Weekend Reading – Dividends matter, or not; FIRE is saving your brains out, TurboTax discounts and more! 

Weekend Reading – Dividends matter, or not; FIRE is saving your brains out, TurboTax discounts and more! 

Hey folks!

Welcome to my latest Weekend Reading edition where I share some of my favourite articles from the week that was across the personal finance and investing blogosphere.

Thanks to a number of new readers who emailed me over the last few months, I put up this post – how and why to consider ditching your expensive mutual funds.  I can appreciate the financial industry marketing machines make it difficult at times to navigate the fund products that might be better for you – so hopefully this post helped.  Based on the article feedback so far, it seems to have really resonated with some of you.  Great to know!

I also continued my series about living off dividends with other bloggers – following updates from The Dividend Guy and another one from Dividend Earner – who is now earning close to $20,000 per year!,

I shared this update below from Dividend Growth Investor (a successful U.S. blogger).  Clearly there is a major set of themes emerging with all of us.  Dividend Growth Investor highlighted these in his update to me:

“I believe that time in the market beats timing the market.

I also believe that keeping investing costs as low as possible is super important – this includes keeping commissions-free (we are spoiled in the U.S.), avoiding costly advisors, and keeping your taxes as low as possible as well.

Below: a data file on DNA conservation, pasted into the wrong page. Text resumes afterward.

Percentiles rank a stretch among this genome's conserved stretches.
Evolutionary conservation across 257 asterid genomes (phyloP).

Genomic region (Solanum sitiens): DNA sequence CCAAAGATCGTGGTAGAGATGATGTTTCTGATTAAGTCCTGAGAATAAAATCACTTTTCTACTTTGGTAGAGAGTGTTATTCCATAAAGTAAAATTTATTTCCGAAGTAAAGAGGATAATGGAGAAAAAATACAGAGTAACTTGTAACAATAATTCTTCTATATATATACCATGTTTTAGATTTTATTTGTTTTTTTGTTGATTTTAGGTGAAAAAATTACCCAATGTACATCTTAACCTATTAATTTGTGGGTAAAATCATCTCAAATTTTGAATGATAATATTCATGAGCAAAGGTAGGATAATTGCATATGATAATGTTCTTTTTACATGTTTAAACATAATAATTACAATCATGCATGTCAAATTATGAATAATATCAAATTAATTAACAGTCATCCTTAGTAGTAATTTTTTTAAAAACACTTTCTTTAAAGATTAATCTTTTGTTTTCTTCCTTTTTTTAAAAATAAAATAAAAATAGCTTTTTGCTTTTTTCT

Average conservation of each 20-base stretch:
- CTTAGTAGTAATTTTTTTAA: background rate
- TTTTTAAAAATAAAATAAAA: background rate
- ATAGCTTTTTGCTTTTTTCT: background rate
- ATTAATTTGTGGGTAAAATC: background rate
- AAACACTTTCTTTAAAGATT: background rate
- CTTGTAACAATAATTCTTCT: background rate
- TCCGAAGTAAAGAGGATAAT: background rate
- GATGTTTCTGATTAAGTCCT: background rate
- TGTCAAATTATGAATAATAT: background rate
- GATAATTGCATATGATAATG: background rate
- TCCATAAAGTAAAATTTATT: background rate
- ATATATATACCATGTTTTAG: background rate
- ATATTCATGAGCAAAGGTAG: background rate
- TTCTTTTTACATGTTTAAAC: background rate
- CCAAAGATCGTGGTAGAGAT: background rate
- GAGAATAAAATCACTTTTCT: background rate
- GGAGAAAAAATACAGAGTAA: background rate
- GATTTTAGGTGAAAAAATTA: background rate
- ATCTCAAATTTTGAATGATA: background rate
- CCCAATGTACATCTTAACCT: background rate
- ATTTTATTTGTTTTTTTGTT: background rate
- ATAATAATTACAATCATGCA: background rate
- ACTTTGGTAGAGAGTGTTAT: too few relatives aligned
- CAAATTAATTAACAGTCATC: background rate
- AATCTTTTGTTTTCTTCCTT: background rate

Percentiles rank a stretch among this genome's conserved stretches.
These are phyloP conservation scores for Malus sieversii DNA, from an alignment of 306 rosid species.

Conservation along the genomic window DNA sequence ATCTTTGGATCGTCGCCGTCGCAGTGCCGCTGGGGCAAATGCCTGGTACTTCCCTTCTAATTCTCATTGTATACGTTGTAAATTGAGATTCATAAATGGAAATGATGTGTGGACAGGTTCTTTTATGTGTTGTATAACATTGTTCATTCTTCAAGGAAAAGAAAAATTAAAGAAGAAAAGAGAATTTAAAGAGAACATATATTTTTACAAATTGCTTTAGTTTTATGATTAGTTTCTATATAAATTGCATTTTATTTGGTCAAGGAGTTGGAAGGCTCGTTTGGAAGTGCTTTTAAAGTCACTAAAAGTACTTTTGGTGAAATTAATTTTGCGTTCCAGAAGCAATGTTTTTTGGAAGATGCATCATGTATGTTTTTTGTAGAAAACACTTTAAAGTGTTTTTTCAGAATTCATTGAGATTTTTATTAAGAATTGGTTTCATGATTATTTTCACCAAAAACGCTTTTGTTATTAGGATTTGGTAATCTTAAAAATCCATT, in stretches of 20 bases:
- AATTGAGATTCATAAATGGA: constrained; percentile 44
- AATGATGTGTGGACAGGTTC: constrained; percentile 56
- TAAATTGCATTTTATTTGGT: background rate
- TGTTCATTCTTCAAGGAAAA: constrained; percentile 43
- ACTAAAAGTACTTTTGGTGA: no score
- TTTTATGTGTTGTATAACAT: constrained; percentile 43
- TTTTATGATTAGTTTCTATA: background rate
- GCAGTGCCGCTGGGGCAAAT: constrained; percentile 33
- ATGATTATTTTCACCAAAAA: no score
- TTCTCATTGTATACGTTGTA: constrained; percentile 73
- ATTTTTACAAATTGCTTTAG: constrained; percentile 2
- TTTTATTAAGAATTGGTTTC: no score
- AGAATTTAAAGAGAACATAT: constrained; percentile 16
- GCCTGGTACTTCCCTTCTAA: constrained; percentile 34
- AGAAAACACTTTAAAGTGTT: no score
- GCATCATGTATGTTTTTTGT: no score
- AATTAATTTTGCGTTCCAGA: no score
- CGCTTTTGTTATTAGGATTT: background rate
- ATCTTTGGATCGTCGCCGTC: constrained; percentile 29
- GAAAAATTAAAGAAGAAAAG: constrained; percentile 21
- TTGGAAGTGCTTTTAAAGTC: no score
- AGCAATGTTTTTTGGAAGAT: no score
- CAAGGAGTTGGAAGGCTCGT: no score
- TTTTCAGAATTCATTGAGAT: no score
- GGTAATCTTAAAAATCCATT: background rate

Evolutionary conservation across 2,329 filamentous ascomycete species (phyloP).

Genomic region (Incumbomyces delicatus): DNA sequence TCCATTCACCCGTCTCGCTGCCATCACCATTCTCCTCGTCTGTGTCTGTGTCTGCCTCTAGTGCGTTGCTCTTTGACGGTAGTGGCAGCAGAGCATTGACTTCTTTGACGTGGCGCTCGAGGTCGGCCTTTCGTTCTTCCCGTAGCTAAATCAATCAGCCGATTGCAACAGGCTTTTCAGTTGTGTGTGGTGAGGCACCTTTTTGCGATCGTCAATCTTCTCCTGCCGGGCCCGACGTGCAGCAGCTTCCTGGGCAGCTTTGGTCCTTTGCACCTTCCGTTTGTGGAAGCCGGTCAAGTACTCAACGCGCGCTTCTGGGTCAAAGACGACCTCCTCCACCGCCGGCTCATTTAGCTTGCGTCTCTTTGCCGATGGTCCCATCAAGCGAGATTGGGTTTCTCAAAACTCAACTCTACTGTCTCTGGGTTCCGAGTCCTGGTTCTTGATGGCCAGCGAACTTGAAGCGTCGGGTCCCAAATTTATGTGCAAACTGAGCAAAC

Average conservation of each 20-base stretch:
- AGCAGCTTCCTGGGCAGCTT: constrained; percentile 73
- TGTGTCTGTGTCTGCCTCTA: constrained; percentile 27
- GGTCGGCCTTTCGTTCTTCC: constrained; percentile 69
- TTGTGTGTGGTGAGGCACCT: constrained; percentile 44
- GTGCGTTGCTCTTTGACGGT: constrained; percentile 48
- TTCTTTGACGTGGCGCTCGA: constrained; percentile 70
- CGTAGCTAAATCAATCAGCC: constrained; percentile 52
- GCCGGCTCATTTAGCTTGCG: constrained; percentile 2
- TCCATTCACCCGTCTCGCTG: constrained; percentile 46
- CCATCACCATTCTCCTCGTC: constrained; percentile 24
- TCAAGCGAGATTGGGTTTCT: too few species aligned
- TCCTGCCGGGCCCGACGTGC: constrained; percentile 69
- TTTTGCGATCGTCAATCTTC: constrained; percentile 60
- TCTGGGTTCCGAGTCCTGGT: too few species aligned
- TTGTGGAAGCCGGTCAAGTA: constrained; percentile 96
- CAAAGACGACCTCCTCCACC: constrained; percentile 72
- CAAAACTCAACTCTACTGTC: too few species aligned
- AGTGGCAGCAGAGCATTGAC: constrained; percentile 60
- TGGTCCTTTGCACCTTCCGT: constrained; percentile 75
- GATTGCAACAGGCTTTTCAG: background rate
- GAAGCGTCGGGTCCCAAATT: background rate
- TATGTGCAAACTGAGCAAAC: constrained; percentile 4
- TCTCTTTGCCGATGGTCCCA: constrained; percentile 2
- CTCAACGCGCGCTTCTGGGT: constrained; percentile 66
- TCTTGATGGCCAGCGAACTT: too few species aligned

The other main factor that is harder to quantify is the motivation – I get it from seeing my dividend income rise over time.   I’ve found that dividends are more stable than share prices, and it’s easier to predict your forward dividend income.”

Read on about his update here, he’s done very well for himself by sticking to some trusted investing principles.

My upcoming February 2019 Dividend Income Update

I’m currently putting the finishing touches on my next dividend income update post – so stay tuned for that!

TurboTax Giveaway and 20% discount for everyone!

Coming up very soon, as in this weekend, I plan to post an article touting the merits of TurboTax Canada tax software – software I now use exclusively to help me with my tax filing needs this year.  In that article, along with a giveaway, I’ll provide you with a 20% discount for your TurboTax purchase.

Ah, what the heck, if you want to start early here is your promotion – click the link above or the image below 🙂

TT 580x180-SAVE20-EN - My Own Advisor

(By the way, TurboTax is offering 15% off.  As a My Own Advisor reader, I secured an extra 5% discount!!!)

Enjoy these articles and see you here next week!

Mark

This article on Seeking Alpha wondered if you had to place your financial future in the hands of (just) 10 companies – what would they be?  Tough call.  The world could change so much in the future, but, if I had to make a choice I would probably include a collection of some stocks I own today, things people can’t live without:  money/housing/bank stocks; energy/water stocks; healthcare stocks to name a few sectors.  You?

A number of changes occurred recently to the S&P/TSX 60 Index and our S&P/TSX Composite Index:

Canadian Index Changes

Is FIRE right for you?  I know my answer.  My wife and I could have lived in a small 1-bedroom apartment years ago.  It’s not for me/us.

FIRE

If you really, really want to achieve FIRE – Independent Financial Advisor Darryl Brown has some stark realities to share in this short video – Rob Carrick suggests “…be prepared to save your brains out!!”

Credit Card Genius identified some travel bucket list items to consider and how get there, faster, by owning the right credit cards to accelerate your travel rewards.  Bali sounds very nice from this list, given the long, cold Ottawa winter we had!